But March was not only hotter than February. It was hotter by an even wider margin than February was over January. Indeed, each of the past 11 months has beaten the highest previously recorded average temperature for that month.

A graphical depiction of what appears to be going on:



Certainly we have experienced a noticeably nice and warmer than usual summer and autumn in Dunedin. Sure, this is partly due to having El Nino and it’s going to cool down next week (according to the current forecast) but it has been abnormally settled and warm.

But the overall trends are what matters with climate, and trends are tending towards alarming. Tipping points and feedback loops have been predicted, they could be happening.

The weather could cycle back to cooler, but it could get better (or worse depending on how you view things).

But I think there is at least serious cause for concern. The above are not isolated reports.

Some people try to explain blame it on El Niño, a periodical rise in the ocean surface temperature in the eastern Pacific that moves the rainfall patterns around worldwide, causing droughts here and floods there. But El Niño is a local rise in temperature, it does not normally affect the average global temperature much.

As for the frightening acceleration in the warming in the past three months, that has no precedent in any El Niño year, or indeed in any previous year. It could be some random short-term fluctuation in average global temperature, but coming on top of the record warming of 2014 and 2015 it feels a lot more like part of a trend.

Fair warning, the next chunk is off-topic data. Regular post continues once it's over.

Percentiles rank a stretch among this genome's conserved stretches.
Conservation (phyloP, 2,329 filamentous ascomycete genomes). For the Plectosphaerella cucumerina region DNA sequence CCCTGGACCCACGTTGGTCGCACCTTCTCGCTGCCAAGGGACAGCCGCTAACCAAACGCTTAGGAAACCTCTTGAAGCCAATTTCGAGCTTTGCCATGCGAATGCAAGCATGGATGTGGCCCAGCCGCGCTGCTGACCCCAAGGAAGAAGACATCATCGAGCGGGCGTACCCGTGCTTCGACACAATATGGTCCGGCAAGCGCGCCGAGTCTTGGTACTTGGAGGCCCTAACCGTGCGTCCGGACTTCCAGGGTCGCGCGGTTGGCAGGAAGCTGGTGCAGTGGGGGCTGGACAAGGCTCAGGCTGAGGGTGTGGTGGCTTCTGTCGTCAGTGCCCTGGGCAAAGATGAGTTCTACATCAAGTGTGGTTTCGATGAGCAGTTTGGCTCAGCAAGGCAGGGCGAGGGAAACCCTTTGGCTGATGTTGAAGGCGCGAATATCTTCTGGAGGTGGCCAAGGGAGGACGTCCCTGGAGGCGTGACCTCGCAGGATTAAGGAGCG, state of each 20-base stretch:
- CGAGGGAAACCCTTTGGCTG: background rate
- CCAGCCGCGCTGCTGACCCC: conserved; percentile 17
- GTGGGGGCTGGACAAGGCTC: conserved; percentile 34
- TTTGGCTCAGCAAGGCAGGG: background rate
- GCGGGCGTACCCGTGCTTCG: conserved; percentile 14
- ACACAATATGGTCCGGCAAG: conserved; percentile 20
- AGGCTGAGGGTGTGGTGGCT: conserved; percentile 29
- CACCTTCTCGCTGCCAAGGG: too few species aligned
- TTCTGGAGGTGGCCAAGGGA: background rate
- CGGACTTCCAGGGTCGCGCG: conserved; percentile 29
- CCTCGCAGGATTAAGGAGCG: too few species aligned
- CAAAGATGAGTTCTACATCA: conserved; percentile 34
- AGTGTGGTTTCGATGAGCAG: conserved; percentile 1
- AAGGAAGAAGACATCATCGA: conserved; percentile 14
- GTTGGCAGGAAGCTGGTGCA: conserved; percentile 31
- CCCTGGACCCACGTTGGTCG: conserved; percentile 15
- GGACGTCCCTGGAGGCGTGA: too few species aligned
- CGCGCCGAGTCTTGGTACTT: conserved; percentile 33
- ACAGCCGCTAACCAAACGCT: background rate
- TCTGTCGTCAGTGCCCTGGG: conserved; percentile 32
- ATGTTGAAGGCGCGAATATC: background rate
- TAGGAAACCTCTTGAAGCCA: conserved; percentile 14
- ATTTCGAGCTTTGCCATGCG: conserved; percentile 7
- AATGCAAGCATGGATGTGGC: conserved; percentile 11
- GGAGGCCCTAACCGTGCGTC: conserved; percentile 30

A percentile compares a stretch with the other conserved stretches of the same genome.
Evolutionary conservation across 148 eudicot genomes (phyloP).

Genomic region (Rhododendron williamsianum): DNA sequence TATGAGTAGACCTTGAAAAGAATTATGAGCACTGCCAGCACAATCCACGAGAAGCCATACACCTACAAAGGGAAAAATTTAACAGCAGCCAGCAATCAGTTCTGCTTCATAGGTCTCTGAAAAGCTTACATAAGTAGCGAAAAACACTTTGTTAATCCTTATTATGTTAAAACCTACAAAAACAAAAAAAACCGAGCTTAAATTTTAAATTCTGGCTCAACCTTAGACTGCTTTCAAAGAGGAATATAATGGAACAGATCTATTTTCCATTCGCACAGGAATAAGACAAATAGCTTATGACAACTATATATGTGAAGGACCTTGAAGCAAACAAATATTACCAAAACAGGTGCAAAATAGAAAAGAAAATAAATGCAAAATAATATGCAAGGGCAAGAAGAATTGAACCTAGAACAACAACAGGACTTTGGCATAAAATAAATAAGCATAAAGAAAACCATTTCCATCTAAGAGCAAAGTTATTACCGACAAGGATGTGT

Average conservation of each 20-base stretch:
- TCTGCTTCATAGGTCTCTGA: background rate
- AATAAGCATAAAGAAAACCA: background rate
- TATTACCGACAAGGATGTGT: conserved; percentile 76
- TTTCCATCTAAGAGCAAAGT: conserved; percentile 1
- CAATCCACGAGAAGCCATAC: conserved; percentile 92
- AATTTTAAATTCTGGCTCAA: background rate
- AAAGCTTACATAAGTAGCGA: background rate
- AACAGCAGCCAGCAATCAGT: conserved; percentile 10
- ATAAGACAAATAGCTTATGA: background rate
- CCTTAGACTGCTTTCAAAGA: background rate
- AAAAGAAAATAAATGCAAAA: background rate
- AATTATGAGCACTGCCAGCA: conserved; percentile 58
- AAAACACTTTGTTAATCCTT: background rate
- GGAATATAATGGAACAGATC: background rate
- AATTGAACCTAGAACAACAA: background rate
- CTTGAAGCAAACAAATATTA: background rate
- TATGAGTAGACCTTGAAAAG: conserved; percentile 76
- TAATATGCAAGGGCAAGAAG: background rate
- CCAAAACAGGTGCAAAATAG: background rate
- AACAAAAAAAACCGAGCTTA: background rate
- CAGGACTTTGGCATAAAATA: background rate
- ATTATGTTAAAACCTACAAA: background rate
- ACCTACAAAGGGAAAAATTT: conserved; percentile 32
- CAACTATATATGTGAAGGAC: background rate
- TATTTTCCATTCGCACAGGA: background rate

Could this be non-linear change, an abrupt and irreversible change in the climate? Yes. And if it is, how far will it go before it stabilizes again at some higher average global temperature? Nobody knows.

And these aren’t isolated reports.

Science: Climate catastrophe? A half a degree warming could make the difference

It’s not all bad for now, as we are experiencing in New Zealand at the moment, and elsewhere:

LA Times: Global warming has made the weather better for most in U.S. — but don’t get used to it, study says

A new study in the journal Nature has found that 80% of the U.S. population lives in counties experiencing more pleasant weather than they did 40 years ago.

“Virtually all Americans are now experiencing the much milder winters that they typically prefer, and these mild winters have not been offset by markedly more uncomfortable summers or other negative changes.”

By the end of the century, however, the study predicts the pleasant weather trend to reverse as summers heat up to uncomfortable temperatures.

If greenhouse gas emissions continue unchecked, 88% of the current population will live in areas where the weather is less pleasant than it was before.

New York Times: A New Dark Age Looms

Scientific American: Bleaching Hits 93 Percent of the Great Barrier Reef

Extensive aerial surveys and dives have revealed that 93 percent of the world’s largest reef has been devastated by coral bleaching. The culprit has been record-warm water driven by El Niño and climate change that has cooked the life out of corals.


And when what we are experiencing symptoms of what could be an earth-wide problem it’s difficult to ignore.

Perhaps we should enjoy the golden weather while it lasts.